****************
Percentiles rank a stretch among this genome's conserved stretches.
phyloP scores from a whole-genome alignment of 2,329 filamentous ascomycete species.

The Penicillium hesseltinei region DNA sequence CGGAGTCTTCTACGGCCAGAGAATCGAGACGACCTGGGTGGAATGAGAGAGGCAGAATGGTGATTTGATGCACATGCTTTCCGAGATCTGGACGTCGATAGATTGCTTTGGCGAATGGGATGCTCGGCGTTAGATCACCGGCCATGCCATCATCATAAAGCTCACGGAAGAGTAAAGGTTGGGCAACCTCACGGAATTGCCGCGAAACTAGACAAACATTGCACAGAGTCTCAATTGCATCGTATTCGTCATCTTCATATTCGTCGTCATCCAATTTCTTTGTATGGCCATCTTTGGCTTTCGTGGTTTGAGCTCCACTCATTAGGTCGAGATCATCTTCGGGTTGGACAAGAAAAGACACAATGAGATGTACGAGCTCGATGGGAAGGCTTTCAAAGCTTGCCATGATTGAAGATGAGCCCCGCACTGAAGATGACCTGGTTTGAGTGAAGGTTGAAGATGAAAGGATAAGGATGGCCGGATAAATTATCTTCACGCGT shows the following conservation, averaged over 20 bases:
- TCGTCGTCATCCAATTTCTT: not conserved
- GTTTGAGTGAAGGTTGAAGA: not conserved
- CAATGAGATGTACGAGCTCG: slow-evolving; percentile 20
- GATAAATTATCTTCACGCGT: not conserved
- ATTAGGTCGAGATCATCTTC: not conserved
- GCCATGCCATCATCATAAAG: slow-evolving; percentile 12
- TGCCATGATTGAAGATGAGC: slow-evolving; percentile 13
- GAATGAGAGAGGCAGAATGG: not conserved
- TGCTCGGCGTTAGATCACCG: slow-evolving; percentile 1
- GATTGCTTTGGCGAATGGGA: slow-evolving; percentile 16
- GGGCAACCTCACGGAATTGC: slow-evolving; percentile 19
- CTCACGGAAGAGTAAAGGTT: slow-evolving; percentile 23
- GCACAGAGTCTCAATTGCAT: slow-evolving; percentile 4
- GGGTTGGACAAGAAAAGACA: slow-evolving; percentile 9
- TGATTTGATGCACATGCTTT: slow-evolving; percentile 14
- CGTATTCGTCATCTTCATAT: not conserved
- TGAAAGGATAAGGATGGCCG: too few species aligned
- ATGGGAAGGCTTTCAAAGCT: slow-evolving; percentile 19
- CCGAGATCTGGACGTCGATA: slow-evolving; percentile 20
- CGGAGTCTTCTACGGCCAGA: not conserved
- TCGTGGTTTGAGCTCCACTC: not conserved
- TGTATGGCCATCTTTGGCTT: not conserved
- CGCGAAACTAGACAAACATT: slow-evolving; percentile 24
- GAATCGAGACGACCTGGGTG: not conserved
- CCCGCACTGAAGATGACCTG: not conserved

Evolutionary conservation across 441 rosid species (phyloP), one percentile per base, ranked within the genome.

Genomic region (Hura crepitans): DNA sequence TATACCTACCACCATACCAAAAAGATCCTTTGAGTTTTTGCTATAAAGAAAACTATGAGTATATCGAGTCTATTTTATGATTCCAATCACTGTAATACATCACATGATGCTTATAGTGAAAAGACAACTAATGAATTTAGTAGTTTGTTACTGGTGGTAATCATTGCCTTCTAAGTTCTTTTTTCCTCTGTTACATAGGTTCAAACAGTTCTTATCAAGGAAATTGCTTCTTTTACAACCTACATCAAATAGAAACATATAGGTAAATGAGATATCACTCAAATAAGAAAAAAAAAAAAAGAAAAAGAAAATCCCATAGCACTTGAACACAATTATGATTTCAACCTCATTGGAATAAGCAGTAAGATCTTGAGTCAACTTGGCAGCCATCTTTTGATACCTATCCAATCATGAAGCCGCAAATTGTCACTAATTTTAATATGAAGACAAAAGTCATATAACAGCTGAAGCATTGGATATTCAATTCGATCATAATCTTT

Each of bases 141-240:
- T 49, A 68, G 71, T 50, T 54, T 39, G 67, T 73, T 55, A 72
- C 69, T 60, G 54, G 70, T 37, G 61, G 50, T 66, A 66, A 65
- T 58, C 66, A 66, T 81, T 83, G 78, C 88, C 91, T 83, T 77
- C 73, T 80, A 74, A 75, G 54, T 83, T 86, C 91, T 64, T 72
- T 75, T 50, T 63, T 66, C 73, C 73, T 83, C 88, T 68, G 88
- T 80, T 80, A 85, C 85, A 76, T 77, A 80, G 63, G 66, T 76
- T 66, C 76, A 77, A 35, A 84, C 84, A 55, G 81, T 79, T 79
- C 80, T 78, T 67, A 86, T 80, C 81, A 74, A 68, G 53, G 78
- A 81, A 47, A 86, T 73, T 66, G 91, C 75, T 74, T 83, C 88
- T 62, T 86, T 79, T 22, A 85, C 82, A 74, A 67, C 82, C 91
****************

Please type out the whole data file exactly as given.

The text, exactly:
Percentiles rank a stretch among this genome's conserved stretches.
phyloP scores from a whole-genome alignment of 2,329 filamentous ascomycete species.

The Penicillium hesseltinei region DNA sequence CGGAGTCTTCTACGGCCAGAGAATCGAGACGACCTGGGTGGAATGAGAGAGGCAGAATGGTGATTTGATGCACATGCTTTCCGAGATCTGGACGTCGATAGATTGCTTTGGCGAATGGGATGCTCGGCGTTAGATCACCGGCCATGCCATCATCATAAAGCTCACGGAAGAGTAAAGGTTGGGCAACCTCACGGAATTGCCGCGAAACTAGACAAACATTGCACAGAGTCTCAATTGCATCGTATTCGTCATCTTCATATTCGTCGTCATCCAATTTCTTTGTATGGCCATCTTTGGCTTTCGTGGTTTGAGCTCCACTCATTAGGTCGAGATCATCTTCGGGTTGGACAAGAAAAGACACAATGAGATGTACGAGCTCGATGGGAAGGCTTTCAAAGCTTGCCATGATTGAAGATGAGCCCCGCACTGAAGATGACCTGGTTTGAGTGAAGGTTGAAGATGAAAGGATAAGGATGGCCGGATAAATTATCTTCACGCGT shows the following conservation, averaged over 20 bases:
- TCGTCGTCATCCAATTTCTT: not conserved
- GTTTGAGTGAAGGTTGAAGA: not conserved
- CAATGAGATGTACGAGCTCG: slow-evolving; percentile 20
- GATAAATTATCTTCACGCGT: not conserved
- ATTAGGTCGAGATCATCTTC: not conserved
- GCCATGCCATCATCATAAAG: slow-evolving; percentile 12
- TGCCATGATTGAAGATGAGC: slow-evolving; percentile 13
- GAATGAGAGAGGCAGAATGG: not conserved
- TGCTCGGCGTTAGATCACCG: slow-evolving; percentile 1
- GATTGCTTTGGCGAATGGGA: slow-evolving; percentile 16
- GGGCAACCTCACGGAATTGC: slow-evolving; percentile 19
- CTCACGGAAGAGTAAAGGTT: slow-evolving; percentile 23
- GCACAGAGTCTCAATTGCAT: slow-evolving; percentile 4
- GGGTTGGACAAGAAAAGACA: slow-evolving; percentile 9
- TGATTTGATGCACATGCTTT: slow-evolving; percentile 14
- CGTATTCGTCATCTTCATAT: not conserved
- TGAAAGGATAAGGATGGCCG: too few species aligned
- ATGGGAAGGCTTTCAAAGCT: slow-evolving; percentile 19
- CCGAGATCTGGACGTCGATA: slow-evolving; percentile 20
- CGGAGTCTTCTACGGCCAGA: not conserved
- TCGTGGTTTGAGCTCCACTC: not conserved
- TGTATGGCCATCTTTGGCTT: not conserved
- CGCGAAACTAGACAAACATT: slow-evolving; percentile 24
- GAATCGAGACGACCTGGGTG: not conserved
- CCCGCACTGAAGATGACCTG: not conserved

Evolutionary conservation across 441 rosid species (phyloP), one percentile per base, ranked within the genome.

Genomic region (Hura crepitans): DNA sequence TATACCTACCACCATACCAAAAAGATCCTTTGAGTTTTTGCTATAAAGAAAACTATGAGTATATCGAGTCTATTTTATGATTCCAATCACTGTAATACATCACATGATGCTTATAGTGAAAAGACAACTAATGAATTTAGTAGTTTGTTACTGGTGGTAATCATTGCCTTCTAAGTTCTTTTTTCCTCTGTTACATAGGTTCAAACAGTTCTTATCAAGGAAATTGCTTCTTTTACAACCTACATCAAATAGAAACATATAGGTAAATGAGATATCACTCAAATAAGAAAAAAAAAAAAAGAAAAAGAAAATCCCATAGCACTTGAACACAATTATGATTTCAACCTCATTGGAATAAGCAGTAAGATCTTGAGTCAACTTGGCAGCCATCTTTTGATACCTATCCAATCATGAAGCCGCAAATTGTCACTAATTTTAATATGAAGACAAAAGTCATATAACAGCTGAAGCATTGGATATTCAATTCGATCATAATCTTT

Each of bases 141-240:
- T 49, A 68, G 71, T 50, T 54, T 39, G 67, T 73, T 55, A 72
- C 69, T 60, G 54, G 70, T 37, G 61, G 50, T 66, A 66, A 65
- T 58, C 66, A 66, T 81, T 83, G 78, C 88, C 91, T 83, T 77
- C 73, T 80, A 74, A 75, G 54, T 83, T 86, C 91, T 64, T 72
- T 75, T 50, T 63, T 66, C 73, C 73, T 83, C 88, T 68, G 88
- T 80, T 80, A 85, C 85, A 76, T 77, A 80, G 63, G 66, T 76
- T 66, C 76, A 77, A 35, A 84, C 84, A 55, G 81, T 79, T 79
- C 80, T 78, T 67, A 86, T 80, C 81, A 74, A 68, G 53, G 78
- A 81, A 47, A 86, T 73, T 66, G 91, C 75, T 74, T 83, C 88
- T 62, T 86, T 79, T 22, A 85, C 82, A 74, A 67, C 82, C 91